Origins of Thanksgiving


Animesh Jadhav, Staff Writer

Thanksgiving is a national holiday that is celebrated all over the United States. It is celebrated on the fourth Thursday of November which falls on November 25th this year.  

The origin of Thanksgiving dates back almost 400 years ago when the Mayflower sailed from England to the United States, which was known as the ‘New World’ at the time, in September 1620. The Mayflower contained many English families known today as Pilgrims. When the settlers finally moved ashore after the harsh winter, only half of the ship’s crew and passengers made it.  Unfortunately, the other half died from disease and hypothermia.

Several days after their arrival, the Pilgrims were greeted by a Native American named Squanto who was previously taken as a slave in England and had escaped back to his homeland on an expedition mission. Squanto helped the settlers form an alliance with the local tribes. He also taught the Pilgrims how to cultivate corn, catch fish, treat injuries and survive on the new land. 

In November 1621, the Pilgrims had their first successful corn harvest using the knowledge they gained from the Native Americans. To celebrate this momentous occasion, Governor William Bradford held an enormous feast and invited the nearby tribes.  This feast was known as the first ever Thanksgiving. The exact menu, however, is unknown although many historians have been able to approximate what was not present on the table that day. Since the Mayflower was running low on its sugar supply and the Pilgrims had no ovens, there were no desserts on the table.  This is rather astonishing because it is a common practice today. The second Thanksgiving was held in 1623 and celebrated the end of a long drought which had been hindering that year’s crop harvest.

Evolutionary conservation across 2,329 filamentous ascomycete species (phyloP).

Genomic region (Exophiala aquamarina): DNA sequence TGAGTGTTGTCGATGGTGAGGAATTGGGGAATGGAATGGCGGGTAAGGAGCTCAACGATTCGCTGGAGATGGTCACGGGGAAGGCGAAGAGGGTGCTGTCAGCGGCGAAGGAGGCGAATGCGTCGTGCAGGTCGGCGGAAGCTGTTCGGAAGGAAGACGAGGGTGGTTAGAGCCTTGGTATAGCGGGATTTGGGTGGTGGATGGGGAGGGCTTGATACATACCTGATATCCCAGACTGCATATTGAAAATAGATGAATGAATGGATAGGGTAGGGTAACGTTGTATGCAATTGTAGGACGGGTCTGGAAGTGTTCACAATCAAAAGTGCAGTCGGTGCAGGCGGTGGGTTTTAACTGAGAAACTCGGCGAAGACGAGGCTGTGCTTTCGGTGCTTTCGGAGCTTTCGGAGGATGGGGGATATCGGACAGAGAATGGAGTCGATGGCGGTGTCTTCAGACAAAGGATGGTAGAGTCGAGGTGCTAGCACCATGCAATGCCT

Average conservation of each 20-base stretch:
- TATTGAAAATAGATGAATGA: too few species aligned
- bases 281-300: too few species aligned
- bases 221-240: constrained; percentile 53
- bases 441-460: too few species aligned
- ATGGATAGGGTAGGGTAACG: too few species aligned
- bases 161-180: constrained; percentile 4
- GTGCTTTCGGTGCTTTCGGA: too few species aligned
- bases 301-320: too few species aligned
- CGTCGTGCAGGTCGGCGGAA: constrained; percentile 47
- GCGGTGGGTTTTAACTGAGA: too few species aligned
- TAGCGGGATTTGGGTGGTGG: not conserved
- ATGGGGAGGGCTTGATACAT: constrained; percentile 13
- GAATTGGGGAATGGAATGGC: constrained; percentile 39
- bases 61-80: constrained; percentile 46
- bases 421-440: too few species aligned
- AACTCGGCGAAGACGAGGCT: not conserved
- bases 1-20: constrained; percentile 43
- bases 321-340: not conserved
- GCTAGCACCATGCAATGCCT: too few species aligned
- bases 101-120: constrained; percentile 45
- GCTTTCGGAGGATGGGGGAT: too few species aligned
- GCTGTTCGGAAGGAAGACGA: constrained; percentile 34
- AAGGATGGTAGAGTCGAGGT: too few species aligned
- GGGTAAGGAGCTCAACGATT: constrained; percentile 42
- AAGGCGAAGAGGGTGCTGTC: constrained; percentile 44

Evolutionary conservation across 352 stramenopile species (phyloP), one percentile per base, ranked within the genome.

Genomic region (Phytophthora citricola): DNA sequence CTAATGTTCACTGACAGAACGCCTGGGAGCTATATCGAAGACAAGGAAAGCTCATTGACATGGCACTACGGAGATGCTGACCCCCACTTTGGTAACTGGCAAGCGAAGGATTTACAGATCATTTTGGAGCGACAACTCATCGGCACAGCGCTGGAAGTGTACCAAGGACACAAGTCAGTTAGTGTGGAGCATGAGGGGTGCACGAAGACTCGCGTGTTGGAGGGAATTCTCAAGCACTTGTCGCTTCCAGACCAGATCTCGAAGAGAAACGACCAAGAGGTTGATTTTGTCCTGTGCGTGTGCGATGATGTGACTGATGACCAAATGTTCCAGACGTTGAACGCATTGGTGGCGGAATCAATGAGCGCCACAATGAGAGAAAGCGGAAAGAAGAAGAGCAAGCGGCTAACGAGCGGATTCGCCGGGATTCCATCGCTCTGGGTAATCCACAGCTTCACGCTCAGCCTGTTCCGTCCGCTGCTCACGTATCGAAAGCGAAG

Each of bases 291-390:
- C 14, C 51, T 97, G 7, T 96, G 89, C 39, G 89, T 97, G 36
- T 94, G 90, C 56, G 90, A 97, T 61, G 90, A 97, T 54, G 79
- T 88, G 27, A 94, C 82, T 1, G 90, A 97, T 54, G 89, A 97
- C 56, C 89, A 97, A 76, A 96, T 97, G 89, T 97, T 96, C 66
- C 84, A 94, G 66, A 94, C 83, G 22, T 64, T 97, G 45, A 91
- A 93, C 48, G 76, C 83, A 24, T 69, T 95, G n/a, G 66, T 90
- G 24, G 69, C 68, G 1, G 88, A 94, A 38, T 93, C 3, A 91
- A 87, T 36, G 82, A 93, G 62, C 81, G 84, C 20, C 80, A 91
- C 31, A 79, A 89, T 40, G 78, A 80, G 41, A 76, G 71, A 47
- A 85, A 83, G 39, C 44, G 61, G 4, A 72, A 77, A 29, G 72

George Washington gave the first Thanksgiving proclamation in 1789 where he requested that all Americans express their thankfulness and gratitude at the conclusion of their war for independence. John Adams and James Madison also abided by Washington’s proclamation and set aside days each year during their presidencies to express their thankfulness. During Abraham Lincoln’s presidency in 1863, he established Thanksgiving as a national holiday which was to be celebrated on the last Thursday of November every year. In 1939, President Franklin D. Roosevelt tried to push Thanksgiving one week forward in hopes of increasing retail sales during the Great Depression, although this act was met by tremendous opposition by the American people. Followed by this opposition, in 1941, Roosevelt refusingly signed a bill declaring Thanksgiving the fourth Thursday of November. 

Thus, Thanksgiving officially became a national holiday and is now celebrated by many families as a time where everyone gives their thanks and enjoys time spent with loved ones.